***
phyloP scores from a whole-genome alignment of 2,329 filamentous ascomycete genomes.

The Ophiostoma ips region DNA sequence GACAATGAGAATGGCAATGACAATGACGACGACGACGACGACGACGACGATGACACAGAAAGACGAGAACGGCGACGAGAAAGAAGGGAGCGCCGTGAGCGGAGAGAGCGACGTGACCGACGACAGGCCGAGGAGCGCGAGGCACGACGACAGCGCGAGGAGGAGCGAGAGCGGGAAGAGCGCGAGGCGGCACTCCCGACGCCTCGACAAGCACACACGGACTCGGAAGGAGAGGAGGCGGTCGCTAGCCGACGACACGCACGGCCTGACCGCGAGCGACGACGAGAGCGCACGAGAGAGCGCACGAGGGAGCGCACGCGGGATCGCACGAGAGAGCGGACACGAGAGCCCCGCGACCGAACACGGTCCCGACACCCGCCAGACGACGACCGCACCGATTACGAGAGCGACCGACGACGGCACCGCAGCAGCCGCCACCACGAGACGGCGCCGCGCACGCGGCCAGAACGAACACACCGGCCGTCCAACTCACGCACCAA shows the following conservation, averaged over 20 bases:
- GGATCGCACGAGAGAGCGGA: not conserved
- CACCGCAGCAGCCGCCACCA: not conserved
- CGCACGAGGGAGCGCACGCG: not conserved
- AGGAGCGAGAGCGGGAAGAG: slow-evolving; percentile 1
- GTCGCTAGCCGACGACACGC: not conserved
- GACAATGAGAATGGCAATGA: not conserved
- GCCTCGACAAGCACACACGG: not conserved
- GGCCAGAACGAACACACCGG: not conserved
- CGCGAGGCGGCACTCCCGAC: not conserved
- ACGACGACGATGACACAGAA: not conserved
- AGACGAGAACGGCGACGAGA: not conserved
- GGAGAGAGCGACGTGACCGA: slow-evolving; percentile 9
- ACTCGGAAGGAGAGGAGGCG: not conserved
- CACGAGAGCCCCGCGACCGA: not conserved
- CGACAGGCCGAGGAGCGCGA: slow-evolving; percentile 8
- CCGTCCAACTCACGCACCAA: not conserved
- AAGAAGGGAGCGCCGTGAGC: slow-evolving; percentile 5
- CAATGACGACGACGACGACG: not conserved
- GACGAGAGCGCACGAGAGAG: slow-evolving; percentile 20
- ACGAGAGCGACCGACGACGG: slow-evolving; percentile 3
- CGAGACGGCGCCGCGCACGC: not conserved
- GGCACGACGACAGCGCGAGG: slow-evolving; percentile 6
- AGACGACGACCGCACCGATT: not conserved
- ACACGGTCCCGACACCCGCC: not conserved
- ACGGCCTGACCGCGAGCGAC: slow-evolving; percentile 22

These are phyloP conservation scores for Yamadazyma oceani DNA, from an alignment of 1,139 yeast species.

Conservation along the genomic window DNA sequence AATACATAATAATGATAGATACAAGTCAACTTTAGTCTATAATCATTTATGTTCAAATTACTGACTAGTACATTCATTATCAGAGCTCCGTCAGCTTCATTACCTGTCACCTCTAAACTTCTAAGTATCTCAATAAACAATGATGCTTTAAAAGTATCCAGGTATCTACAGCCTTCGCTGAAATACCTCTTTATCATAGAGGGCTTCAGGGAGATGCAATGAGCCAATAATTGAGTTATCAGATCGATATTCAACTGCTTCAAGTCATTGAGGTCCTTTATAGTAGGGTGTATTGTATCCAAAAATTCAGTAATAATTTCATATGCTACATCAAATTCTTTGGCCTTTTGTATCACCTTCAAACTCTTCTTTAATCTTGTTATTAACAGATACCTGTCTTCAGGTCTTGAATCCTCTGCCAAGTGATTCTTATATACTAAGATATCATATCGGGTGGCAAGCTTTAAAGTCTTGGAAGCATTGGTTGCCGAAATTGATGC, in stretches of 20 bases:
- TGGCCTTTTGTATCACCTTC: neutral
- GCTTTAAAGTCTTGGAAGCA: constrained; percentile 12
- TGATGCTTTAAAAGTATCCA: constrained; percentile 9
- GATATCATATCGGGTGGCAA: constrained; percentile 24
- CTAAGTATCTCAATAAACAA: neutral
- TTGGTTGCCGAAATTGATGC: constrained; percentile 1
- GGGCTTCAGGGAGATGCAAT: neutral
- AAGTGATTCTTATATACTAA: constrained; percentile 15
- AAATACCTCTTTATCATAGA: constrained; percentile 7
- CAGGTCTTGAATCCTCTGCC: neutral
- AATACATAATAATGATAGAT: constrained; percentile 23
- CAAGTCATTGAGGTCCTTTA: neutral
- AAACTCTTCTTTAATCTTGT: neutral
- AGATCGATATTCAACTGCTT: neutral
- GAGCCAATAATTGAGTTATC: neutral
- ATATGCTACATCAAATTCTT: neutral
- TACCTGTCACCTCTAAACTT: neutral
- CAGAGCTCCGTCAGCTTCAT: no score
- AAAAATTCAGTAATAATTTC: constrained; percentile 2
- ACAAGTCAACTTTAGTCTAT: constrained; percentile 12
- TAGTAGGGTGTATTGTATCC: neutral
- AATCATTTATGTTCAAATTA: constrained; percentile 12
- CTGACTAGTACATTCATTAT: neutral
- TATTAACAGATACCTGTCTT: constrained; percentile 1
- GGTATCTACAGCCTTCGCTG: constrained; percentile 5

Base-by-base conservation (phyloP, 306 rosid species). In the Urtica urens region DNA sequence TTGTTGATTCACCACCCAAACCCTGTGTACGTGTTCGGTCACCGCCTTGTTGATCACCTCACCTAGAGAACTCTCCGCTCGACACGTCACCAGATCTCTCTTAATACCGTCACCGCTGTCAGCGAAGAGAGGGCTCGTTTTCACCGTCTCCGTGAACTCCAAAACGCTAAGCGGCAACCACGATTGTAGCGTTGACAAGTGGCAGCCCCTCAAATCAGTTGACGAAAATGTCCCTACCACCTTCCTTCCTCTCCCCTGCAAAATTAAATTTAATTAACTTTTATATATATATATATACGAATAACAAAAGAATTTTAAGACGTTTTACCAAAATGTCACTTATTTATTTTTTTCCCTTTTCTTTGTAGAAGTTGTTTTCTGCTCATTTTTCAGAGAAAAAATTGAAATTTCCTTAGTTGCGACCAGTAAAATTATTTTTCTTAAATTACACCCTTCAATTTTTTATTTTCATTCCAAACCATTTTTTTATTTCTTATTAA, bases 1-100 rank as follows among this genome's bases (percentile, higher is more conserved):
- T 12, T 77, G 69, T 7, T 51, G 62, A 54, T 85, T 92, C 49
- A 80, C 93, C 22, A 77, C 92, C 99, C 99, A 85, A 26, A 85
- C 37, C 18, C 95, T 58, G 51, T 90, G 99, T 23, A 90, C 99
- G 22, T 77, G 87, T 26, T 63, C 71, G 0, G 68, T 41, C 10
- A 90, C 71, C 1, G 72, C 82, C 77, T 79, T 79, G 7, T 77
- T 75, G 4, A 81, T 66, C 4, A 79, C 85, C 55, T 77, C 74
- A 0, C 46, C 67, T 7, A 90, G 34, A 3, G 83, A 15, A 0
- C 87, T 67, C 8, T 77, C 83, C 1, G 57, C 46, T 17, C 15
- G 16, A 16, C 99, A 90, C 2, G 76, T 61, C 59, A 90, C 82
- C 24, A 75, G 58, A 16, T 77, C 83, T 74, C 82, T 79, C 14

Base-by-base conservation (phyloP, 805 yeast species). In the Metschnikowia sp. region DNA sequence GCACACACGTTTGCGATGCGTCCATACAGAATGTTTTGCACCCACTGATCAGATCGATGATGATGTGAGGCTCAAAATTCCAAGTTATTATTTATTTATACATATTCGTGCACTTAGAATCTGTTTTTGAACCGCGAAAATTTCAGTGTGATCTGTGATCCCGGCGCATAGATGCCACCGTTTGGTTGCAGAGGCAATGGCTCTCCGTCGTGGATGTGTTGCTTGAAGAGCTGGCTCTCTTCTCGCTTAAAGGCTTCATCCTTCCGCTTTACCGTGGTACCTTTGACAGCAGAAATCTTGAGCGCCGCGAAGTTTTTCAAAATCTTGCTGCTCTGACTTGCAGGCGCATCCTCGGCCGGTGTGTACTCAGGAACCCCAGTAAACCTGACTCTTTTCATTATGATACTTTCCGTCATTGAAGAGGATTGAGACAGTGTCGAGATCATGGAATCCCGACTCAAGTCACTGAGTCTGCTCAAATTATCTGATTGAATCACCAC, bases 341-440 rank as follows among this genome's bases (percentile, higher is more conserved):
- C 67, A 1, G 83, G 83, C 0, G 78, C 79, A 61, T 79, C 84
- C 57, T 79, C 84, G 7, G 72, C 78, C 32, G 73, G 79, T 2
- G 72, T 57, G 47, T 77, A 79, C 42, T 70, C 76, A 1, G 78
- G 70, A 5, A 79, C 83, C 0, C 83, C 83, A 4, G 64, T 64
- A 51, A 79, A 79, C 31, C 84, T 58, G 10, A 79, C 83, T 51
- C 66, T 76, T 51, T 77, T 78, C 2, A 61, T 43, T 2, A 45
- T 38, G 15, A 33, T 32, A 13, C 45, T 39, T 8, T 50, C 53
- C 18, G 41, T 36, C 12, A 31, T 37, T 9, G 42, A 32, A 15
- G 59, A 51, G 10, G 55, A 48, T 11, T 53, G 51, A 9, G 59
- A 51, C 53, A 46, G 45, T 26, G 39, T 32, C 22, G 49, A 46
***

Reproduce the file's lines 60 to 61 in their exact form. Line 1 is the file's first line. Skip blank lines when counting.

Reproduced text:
- A 90, C 71, C 1, G 72, C 82, C 77, T 79, T 79, G 7, T 77
- T 75, G 4, A 81, T 66, C 4, A 79, C 85, C 55, T 77, C 74